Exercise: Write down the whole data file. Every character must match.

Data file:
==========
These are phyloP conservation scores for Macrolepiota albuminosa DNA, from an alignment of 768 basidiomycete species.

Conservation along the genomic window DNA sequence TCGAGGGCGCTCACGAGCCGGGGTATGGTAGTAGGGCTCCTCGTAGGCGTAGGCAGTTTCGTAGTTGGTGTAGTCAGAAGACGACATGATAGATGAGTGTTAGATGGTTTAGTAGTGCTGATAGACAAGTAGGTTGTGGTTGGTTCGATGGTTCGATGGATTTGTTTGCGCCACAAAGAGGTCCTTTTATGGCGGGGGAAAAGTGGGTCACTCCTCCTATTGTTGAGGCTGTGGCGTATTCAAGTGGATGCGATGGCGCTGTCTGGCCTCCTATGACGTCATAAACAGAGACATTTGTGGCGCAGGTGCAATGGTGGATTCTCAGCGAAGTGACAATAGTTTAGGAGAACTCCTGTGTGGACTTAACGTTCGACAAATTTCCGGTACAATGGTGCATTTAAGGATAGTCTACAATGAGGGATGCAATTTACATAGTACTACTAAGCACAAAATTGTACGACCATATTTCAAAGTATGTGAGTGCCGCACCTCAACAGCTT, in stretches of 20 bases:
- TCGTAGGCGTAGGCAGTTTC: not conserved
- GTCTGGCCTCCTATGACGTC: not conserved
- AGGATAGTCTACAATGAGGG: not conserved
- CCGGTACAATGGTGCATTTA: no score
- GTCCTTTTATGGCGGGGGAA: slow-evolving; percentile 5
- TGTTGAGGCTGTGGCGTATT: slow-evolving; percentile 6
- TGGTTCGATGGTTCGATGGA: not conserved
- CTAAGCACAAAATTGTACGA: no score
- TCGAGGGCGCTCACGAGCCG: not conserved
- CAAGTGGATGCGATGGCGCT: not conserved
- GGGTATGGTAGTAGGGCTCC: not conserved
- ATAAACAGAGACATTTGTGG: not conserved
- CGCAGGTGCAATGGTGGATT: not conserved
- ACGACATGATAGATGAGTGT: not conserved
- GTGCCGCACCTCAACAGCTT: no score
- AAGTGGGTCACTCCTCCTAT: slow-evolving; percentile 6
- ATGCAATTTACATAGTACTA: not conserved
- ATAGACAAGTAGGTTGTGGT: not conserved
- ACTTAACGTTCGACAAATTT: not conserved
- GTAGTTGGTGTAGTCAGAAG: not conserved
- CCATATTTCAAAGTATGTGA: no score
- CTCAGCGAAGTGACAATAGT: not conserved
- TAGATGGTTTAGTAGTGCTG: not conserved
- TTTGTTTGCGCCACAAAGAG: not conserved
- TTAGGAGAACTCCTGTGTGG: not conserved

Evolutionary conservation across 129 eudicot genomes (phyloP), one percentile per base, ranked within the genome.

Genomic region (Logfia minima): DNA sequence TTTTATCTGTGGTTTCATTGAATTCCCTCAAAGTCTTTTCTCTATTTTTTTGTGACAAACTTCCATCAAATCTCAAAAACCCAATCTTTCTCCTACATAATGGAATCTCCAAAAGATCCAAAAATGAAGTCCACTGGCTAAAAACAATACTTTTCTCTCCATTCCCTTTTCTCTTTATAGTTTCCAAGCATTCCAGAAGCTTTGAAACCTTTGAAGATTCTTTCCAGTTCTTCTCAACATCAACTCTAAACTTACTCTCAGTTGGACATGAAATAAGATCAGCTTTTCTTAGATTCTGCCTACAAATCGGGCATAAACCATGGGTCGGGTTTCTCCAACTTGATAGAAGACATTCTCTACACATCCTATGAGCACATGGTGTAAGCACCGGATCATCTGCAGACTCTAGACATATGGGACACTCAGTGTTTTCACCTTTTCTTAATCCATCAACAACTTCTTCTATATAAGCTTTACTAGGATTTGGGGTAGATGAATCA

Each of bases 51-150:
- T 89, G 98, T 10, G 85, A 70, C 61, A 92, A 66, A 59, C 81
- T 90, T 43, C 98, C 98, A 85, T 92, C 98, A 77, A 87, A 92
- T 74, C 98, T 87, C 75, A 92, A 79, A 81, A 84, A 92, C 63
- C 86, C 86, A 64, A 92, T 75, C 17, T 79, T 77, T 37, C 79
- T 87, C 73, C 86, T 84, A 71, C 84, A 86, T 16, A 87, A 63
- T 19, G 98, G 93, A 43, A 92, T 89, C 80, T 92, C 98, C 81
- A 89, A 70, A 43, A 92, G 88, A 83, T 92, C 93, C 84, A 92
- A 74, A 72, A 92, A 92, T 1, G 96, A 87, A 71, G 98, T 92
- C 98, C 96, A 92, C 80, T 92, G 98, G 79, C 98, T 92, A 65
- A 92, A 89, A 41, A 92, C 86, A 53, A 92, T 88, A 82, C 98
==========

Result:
These are phyloP conservation scores for Macrolepiota albuminosa DNA, from an alignment of 768 basidiomycete species.

Conservation along the genomic window DNA sequence TCGAGGGCGCTCACGAGCCGGGGTATGGTAGTAGGGCTCCTCGTAGGCGTAGGCAGTTTCGTAGTTGGTGTAGTCAGAAGACGACATGATAGATGAGTGTTAGATGGTTTAGTAGTGCTGATAGACAAGTAGGTTGTGGTTGGTTCGATGGTTCGATGGATTTGTTTGCGCCACAAAGAGGTCCTTTTATGGCGGGGGAAAAGTGGGTCACTCCTCCTATTGTTGAGGCTGTGGCGTATTCAAGTGGATGCGATGGCGCTGTCTGGCCTCCTATGACGTCATAAACAGAGACATTTGTGGCGCAGGTGCAATGGTGGATTCTCAGCGAAGTGACAATAGTTTAGGAGAACTCCTGTGTGGACTTAACGTTCGACAAATTTCCGGTACAATGGTGCATTTAAGGATAGTCTACAATGAGGGATGCAATTTACATAGTACTACTAAGCACAAAATTGTACGACCATATTTCAAAGTATGTGAGTGCCGCACCTCAACAGCTT, in stretches of 20 bases:
- TCGTAGGCGTAGGCAGTTTC: not conserved
- GTCTGGCCTCCTATGACGTC: not conserved
- AGGATAGTCTACAATGAGGG: not conserved
- CCGGTACAATGGTGCATTTA: no score
- GTCCTTTTATGGCGGGGGAA: slow-evolving; percentile 5
- TGTTGAGGCTGTGGCGTATT: slow-evolving; percentile 6
- TGGTTCGATGGTTCGATGGA: not conserved
- CTAAGCACAAAATTGTACGA: no score
- TCGAGGGCGCTCACGAGCCG: not conserved
- CAAGTGGATGCGATGGCGCT: not conserved
- GGGTATGGTAGTAGGGCTCC: not conserved
- ATAAACAGAGACATTTGTGG: not conserved
- CGCAGGTGCAATGGTGGATT: not conserved
- ACGACATGATAGATGAGTGT: not conserved
- GTGCCGCACCTCAACAGCTT: no score
- AAGTGGGTCACTCCTCCTAT: slow-evolving; percentile 6
- ATGCAATTTACATAGTACTA: not conserved
- ATAGACAAGTAGGTTGTGGT: not conserved
- ACTTAACGTTCGACAAATTT: not conserved
- GTAGTTGGTGTAGTCAGAAG: not conserved
- CCATATTTCAAAGTATGTGA: no score
- CTCAGCGAAGTGACAATAGT: not conserved
- TAGATGGTTTAGTAGTGCTG: not conserved
- TTTGTTTGCGCCACAAAGAG: not conserved
- TTAGGAGAACTCCTGTGTGG: not conserved

Evolutionary conservation across 129 eudicot genomes (phyloP), one percentile per base, ranked within the genome.

Genomic region (Logfia minima): DNA sequence TTTTATCTGTGGTTTCATTGAATTCCCTCAAAGTCTTTTCTCTATTTTTTTGTGACAAACTTCCATCAAATCTCAAAAACCCAATCTTTCTCCTACATAATGGAATCTCCAAAAGATCCAAAAATGAAGTCCACTGGCTAAAAACAATACTTTTCTCTCCATTCCCTTTTCTCTTTATAGTTTCCAAGCATTCCAGAAGCTTTGAAACCTTTGAAGATTCTTTCCAGTTCTTCTCAACATCAACTCTAAACTTACTCTCAGTTGGACATGAAATAAGATCAGCTTTTCTTAGATTCTGCCTACAAATCGGGCATAAACCATGGGTCGGGTTTCTCCAACTTGATAGAAGACATTCTCTACACATCCTATGAGCACATGGTGTAAGCACCGGATCATCTGCAGACTCTAGACATATGGGACACTCAGTGTTTTCACCTTTTCTTAATCCATCAACAACTTCTTCTATATAAGCTTTACTAGGATTTGGGGTAGATGAATCA

Each of bases 51-150:
- T 89, G 98, T 10, G 85, A 70, C 61, A 92, A 66, A 59, C 81
- T 90, T 43, C 98, C 98, A 85, T 92, C 98, A 77, A 87, A 92
- T 74, C 98, T 87, C 75, A 92, A 79, A 81, A 84, A 92, C 63
- C 86, C 86, A 64, A 92, T 75, C 17, T 79, T 77, T 37, C 79
- T 87, C 73, C 86, T 84, A 71, C 84, A 86, T 16, A 87, A 63
- T 19, G 98, G 93, A 43, A 92, T 89, C 80, T 92, C 98, C 81
- A 89, A 70, A 43, A 92, G 88, A 83, T 92, C 93, C 84, A 92
- A 74, A 72, A 92, A 92, T 1, G 96, A 87, A 71, G 98, T 92
- C 98, C 96, A 92, C 80, T 92, G 98, G 79, C 98, T 92, A 65
- A 92, A 89, A 41, A 92, C 86, A 53, A 92, T 88, A 82, C 98